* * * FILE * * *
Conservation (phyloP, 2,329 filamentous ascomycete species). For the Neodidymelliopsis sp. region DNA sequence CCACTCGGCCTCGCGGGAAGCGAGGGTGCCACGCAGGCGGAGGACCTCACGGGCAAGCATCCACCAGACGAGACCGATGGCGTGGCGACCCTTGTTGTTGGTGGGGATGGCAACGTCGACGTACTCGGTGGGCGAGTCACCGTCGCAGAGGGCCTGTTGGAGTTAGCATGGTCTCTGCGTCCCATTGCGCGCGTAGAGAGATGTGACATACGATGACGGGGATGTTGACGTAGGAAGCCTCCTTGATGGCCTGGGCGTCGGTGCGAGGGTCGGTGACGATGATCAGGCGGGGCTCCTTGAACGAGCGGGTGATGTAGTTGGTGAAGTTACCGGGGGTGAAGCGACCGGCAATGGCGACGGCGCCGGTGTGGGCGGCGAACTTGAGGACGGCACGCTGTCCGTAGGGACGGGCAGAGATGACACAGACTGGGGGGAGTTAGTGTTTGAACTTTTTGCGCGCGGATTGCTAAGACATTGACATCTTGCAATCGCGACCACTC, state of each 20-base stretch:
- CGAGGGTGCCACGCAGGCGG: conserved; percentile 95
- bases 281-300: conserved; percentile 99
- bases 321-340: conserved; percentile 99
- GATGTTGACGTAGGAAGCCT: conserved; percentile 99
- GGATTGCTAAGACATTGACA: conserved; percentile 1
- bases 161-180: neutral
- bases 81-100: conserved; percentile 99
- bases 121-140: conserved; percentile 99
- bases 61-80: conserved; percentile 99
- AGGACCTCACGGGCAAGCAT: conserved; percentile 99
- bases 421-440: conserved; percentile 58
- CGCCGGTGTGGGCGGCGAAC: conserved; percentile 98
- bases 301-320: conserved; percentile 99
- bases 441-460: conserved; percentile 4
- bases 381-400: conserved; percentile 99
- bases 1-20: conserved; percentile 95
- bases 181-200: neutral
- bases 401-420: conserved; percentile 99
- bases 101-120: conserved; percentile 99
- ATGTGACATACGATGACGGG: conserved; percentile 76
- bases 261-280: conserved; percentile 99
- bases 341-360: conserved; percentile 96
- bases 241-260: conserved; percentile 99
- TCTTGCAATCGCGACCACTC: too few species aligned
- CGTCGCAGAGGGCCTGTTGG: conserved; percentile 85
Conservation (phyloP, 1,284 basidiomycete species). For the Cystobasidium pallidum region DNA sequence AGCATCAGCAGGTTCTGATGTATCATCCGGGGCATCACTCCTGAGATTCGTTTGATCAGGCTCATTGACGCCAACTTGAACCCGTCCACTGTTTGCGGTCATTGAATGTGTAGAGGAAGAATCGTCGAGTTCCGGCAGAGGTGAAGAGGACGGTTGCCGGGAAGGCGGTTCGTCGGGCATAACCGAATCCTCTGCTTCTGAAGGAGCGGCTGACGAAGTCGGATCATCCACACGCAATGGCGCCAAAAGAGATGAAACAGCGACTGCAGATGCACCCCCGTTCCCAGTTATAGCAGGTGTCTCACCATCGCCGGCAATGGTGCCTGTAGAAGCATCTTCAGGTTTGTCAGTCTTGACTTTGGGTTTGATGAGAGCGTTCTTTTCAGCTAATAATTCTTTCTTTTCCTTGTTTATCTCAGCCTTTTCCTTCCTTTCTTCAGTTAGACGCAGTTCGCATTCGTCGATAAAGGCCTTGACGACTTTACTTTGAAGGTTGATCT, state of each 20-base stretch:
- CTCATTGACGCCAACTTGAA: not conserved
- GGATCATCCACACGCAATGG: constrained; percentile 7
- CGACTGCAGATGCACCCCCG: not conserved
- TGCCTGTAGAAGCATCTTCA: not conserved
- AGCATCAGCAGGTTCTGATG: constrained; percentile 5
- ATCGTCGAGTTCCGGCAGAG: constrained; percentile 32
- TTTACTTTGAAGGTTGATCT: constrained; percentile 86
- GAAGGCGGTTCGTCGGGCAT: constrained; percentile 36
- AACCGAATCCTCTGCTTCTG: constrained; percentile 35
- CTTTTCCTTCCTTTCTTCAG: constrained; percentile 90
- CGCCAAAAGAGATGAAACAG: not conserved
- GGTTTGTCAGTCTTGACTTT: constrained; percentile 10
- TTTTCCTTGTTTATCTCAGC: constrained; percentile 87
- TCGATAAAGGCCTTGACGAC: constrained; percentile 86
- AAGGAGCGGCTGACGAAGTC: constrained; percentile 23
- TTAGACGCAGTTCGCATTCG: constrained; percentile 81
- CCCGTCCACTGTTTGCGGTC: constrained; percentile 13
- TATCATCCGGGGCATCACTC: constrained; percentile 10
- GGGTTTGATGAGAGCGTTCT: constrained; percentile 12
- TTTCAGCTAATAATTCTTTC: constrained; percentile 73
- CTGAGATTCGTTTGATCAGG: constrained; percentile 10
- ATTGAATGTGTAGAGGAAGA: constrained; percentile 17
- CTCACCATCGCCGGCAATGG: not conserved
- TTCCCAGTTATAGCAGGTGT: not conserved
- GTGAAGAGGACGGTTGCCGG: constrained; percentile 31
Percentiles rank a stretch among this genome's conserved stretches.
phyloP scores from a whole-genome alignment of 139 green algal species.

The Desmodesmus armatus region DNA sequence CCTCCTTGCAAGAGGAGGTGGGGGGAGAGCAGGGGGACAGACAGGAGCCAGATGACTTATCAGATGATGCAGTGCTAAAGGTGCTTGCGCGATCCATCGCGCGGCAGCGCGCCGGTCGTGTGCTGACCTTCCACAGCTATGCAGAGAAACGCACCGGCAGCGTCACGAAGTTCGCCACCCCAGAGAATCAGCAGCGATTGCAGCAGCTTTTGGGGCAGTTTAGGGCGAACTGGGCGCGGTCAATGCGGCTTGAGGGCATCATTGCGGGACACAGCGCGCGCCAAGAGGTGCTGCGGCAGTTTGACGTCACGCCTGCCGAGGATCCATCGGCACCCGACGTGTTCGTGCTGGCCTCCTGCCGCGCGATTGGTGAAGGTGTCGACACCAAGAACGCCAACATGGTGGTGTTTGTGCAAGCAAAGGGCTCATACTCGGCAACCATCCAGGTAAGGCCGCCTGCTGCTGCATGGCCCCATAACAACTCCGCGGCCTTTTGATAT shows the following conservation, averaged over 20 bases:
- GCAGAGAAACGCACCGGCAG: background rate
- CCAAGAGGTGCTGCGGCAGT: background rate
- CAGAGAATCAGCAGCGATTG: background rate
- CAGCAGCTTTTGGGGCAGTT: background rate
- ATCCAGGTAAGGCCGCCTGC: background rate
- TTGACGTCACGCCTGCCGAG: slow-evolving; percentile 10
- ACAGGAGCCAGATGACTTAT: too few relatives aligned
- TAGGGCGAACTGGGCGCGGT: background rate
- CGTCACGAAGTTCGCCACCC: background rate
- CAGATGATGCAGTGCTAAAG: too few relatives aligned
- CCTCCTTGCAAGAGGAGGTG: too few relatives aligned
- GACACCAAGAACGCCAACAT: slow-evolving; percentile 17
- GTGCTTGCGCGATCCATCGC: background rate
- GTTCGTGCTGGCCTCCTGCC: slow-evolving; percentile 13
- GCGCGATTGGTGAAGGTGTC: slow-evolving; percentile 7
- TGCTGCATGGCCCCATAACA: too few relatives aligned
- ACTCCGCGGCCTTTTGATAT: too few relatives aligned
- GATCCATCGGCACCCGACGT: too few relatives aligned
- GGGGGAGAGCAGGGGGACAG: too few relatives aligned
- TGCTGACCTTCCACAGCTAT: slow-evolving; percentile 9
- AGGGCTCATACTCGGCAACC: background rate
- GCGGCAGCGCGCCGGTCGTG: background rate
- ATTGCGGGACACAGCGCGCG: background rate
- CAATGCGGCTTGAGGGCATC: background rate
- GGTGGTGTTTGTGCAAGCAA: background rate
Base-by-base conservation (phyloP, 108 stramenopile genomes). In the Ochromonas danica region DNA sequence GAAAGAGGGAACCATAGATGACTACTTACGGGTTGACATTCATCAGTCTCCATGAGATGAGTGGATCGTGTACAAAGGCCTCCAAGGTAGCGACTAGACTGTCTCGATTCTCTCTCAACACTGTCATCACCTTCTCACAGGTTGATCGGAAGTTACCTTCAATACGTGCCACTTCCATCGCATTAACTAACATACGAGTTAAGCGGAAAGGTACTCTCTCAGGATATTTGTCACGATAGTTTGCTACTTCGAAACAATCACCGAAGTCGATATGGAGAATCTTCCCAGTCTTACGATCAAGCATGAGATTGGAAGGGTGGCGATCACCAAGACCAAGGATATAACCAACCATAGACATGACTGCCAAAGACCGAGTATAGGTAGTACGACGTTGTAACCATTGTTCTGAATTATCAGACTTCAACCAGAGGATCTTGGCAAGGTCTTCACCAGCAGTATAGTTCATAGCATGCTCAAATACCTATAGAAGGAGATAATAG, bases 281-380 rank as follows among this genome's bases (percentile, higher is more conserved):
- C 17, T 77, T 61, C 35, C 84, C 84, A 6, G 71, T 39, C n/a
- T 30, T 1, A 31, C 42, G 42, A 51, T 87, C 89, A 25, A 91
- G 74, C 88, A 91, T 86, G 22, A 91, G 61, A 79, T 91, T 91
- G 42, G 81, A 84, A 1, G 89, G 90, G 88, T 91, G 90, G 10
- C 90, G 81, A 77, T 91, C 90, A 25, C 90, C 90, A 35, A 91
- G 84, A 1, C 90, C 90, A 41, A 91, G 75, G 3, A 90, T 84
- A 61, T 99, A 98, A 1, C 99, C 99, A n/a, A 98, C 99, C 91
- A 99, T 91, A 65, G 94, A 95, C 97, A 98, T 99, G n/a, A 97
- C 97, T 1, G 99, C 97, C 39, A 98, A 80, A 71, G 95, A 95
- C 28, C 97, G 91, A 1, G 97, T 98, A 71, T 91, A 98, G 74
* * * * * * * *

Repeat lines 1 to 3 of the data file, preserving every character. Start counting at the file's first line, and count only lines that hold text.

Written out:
Conservation (phyloP, 2,329 filamentous ascomycete species). For the Neodidymelliopsis sp. region DNA sequence CCACTCGGCCTCGCGGGAAGCGAGGGTGCCACGCAGGCGGAGGACCTCACGGGCAAGCATCCACCAGACGAGACCGATGGCGTGGCGACCCTTGTTGTTGGTGGGGATGGCAACGTCGACGTACTCGGTGGGCGAGTCACCGTCGCAGAGGGCCTGTTGGAGTTAGCATGGTCTCTGCGTCCCATTGCGCGCGTAGAGAGATGTGACATACGATGACGGGGATGTTGACGTAGGAAGCCTCCTTGATGGCCTGGGCGTCGGTGCGAGGGTCGGTGACGATGATCAGGCGGGGCTCCTTGAACGAGCGGGTGATGTAGTTGGTGAAGTTACCGGGGGTGAAGCGACCGGCAATGGCGACGGCGCCGGTGTGGGCGGCGAACTTGAGGACGGCACGCTGTCCGTAGGGACGGGCAGAGATGACACAGACTGGGGGGAGTTAGTGTTTGAACTTTTTGCGCGCGGATTGCTAAGACATTGACATCTTGCAATCGCGACCACTC, state of each 20-base stretch:
- CGAGGGTGCCACGCAGGCGG: conserved; percentile 95
- bases 281-300: conserved; percentile 99